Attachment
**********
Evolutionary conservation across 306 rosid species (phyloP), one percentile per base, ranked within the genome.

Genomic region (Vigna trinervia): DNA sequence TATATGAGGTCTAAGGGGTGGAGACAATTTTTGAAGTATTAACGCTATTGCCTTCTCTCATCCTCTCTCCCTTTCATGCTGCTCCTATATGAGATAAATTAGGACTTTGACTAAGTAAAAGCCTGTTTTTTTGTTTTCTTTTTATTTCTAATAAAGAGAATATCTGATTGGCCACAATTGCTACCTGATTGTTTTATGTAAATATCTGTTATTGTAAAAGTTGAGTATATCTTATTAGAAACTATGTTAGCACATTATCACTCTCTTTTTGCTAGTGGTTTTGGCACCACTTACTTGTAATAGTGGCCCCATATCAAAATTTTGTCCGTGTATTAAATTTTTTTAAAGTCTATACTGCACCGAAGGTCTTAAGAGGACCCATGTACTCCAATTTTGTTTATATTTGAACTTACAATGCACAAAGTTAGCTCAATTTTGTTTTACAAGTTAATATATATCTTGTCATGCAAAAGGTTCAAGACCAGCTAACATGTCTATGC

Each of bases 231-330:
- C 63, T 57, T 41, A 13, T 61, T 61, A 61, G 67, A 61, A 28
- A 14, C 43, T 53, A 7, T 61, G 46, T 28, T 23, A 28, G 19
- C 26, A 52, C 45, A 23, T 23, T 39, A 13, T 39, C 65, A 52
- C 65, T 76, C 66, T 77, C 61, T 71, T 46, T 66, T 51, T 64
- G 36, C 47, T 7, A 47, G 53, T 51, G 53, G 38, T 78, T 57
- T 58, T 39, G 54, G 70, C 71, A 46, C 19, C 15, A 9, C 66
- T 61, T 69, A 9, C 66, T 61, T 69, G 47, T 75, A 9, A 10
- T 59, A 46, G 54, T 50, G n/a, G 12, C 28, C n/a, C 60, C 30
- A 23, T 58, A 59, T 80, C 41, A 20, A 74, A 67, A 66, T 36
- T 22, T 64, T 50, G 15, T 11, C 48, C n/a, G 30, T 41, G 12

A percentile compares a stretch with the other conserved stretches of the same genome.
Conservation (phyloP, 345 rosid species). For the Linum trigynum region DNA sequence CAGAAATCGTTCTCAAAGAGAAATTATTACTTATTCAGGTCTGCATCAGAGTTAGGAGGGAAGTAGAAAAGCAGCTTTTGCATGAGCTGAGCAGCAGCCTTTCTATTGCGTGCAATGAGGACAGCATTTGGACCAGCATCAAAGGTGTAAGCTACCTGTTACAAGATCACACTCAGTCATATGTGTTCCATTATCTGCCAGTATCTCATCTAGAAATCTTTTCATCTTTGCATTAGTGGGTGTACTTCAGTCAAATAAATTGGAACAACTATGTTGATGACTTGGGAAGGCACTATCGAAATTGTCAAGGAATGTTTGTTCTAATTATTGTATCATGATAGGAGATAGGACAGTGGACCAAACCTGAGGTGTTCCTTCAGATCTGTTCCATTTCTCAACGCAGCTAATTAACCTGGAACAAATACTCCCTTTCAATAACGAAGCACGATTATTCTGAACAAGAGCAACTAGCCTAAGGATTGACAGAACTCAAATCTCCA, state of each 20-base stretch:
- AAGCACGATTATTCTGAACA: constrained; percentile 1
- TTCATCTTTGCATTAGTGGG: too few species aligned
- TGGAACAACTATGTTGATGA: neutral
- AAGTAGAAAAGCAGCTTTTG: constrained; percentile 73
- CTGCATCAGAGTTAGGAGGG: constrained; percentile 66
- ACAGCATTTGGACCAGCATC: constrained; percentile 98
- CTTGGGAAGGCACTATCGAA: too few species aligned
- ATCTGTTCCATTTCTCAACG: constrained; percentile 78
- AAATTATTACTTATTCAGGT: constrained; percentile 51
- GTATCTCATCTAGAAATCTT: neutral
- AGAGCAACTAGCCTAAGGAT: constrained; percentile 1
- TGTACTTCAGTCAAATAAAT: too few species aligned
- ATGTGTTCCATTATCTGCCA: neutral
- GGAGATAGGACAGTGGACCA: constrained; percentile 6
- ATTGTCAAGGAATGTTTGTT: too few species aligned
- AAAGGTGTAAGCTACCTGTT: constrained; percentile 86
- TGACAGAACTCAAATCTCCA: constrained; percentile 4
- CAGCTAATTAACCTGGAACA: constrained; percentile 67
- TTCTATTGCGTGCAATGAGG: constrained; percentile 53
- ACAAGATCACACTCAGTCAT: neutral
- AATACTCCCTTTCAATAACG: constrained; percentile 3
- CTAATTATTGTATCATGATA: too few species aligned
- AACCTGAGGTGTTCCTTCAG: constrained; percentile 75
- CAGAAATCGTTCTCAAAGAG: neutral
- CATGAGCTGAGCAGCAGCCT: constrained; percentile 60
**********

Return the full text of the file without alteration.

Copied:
Evolutionary conservation across 306 rosid species (phyloP), one percentile per base, ranked within the genome.

Genomic region (Vigna trinervia): DNA sequence TATATGAGGTCTAAGGGGTGGAGACAATTTTTGAAGTATTAACGCTATTGCCTTCTCTCATCCTCTCTCCCTTTCATGCTGCTCCTATATGAGATAAATTAGGACTTTGACTAAGTAAAAGCCTGTTTTTTTGTTTTCTTTTTATTTCTAATAAAGAGAATATCTGATTGGCCACAATTGCTACCTGATTGTTTTATGTAAATATCTGTTATTGTAAAAGTTGAGTATATCTTATTAGAAACTATGTTAGCACATTATCACTCTCTTTTTGCTAGTGGTTTTGGCACCACTTACTTGTAATAGTGGCCCCATATCAAAATTTTGTCCGTGTATTAAATTTTTTTAAAGTCTATACTGCACCGAAGGTCTTAAGAGGACCCATGTACTCCAATTTTGTTTATATTTGAACTTACAATGCACAAAGTTAGCTCAATTTTGTTTTACAAGTTAATATATATCTTGTCATGCAAAAGGTTCAAGACCAGCTAACATGTCTATGC

Each of bases 231-330:
- C 63, T 57, T 41, A 13, T 61, T 61, A 61, G 67, A 61, A 28
- A 14, C 43, T 53, A 7, T 61, G 46, T 28, T 23, A 28, G 19
- C 26, A 52, C 45, A 23, T 23, T 39, A 13, T 39, C 65, A 52
- C 65, T 76, C 66, T 77, C 61, T 71, T 46, T 66, T 51, T 64
- G 36, C 47, T 7, A 47, G 53, T 51, G 53, G 38, T 78, T 57
- T 58, T 39, G 54, G 70, C 71, A 46, C 19, C 15, A 9, C 66
- T 61, T 69, A 9, C 66, T 61, T 69, G 47, T 75, A 9, A 10
- T 59, A 46, G 54, T 50, G n/a, G 12, C 28, C n/a, C 60, C 30
- A 23, T 58, A 59, T 80, C 41, A 20, A 74, A 67, A 66, T 36
- T 22, T 64, T 50, G 15, T 11, C 48, C n/a, G 30, T 41, G 12

A percentile compares a stretch with the other conserved stretches of the same genome.
Conservation (phyloP, 345 rosid species). For the Linum trigynum region DNA sequence CAGAAATCGTTCTCAAAGAGAAATTATTACTTATTCAGGTCTGCATCAGAGTTAGGAGGGAAGTAGAAAAGCAGCTTTTGCATGAGCTGAGCAGCAGCCTTTCTATTGCGTGCAATGAGGACAGCATTTGGACCAGCATCAAAGGTGTAAGCTACCTGTTACAAGATCACACTCAGTCATATGTGTTCCATTATCTGCCAGTATCTCATCTAGAAATCTTTTCATCTTTGCATTAGTGGGTGTACTTCAGTCAAATAAATTGGAACAACTATGTTGATGACTTGGGAAGGCACTATCGAAATTGTCAAGGAATGTTTGTTCTAATTATTGTATCATGATAGGAGATAGGACAGTGGACCAAACCTGAGGTGTTCCTTCAGATCTGTTCCATTTCTCAACGCAGCTAATTAACCTGGAACAAATACTCCCTTTCAATAACGAAGCACGATTATTCTGAACAAGAGCAACTAGCCTAAGGATTGACAGAACTCAAATCTCCA, state of each 20-base stretch:
- AAGCACGATTATTCTGAACA: constrained; percentile 1
- TTCATCTTTGCATTAGTGGG: too few species aligned
- TGGAACAACTATGTTGATGA: neutral
- AAGTAGAAAAGCAGCTTTTG: constrained; percentile 73
- CTGCATCAGAGTTAGGAGGG: constrained; percentile 66
- ACAGCATTTGGACCAGCATC: constrained; percentile 98
- CTTGGGAAGGCACTATCGAA: too few species aligned
- ATCTGTTCCATTTCTCAACG: constrained; percentile 78
- AAATTATTACTTATTCAGGT: constrained; percentile 51
- GTATCTCATCTAGAAATCTT: neutral
- AGAGCAACTAGCCTAAGGAT: constrained; percentile 1
- TGTACTTCAGTCAAATAAAT: too few species aligned
- ATGTGTTCCATTATCTGCCA: neutral
- GGAGATAGGACAGTGGACCA: constrained; percentile 6
- ATTGTCAAGGAATGTTTGTT: too few species aligned
- AAAGGTGTAAGCTACCTGTT: constrained; percentile 86
- TGACAGAACTCAAATCTCCA: constrained; percentile 4
- CAGCTAATTAACCTGGAACA: constrained; percentile 67
- TTCTATTGCGTGCAATGAGG: constrained; percentile 53
- ACAAGATCACACTCAGTCAT: neutral
- AATACTCCCTTTCAATAACG: constrained; percentile 3
- CTAATTATTGTATCATGATA: too few species aligned
- AACCTGAGGTGTTCCTTCAG: constrained; percentile 75
- CAGAAATCGTTCTCAAAGAG: neutral
- CATGAGCTGAGCAGCAGCCT: constrained; percentile 60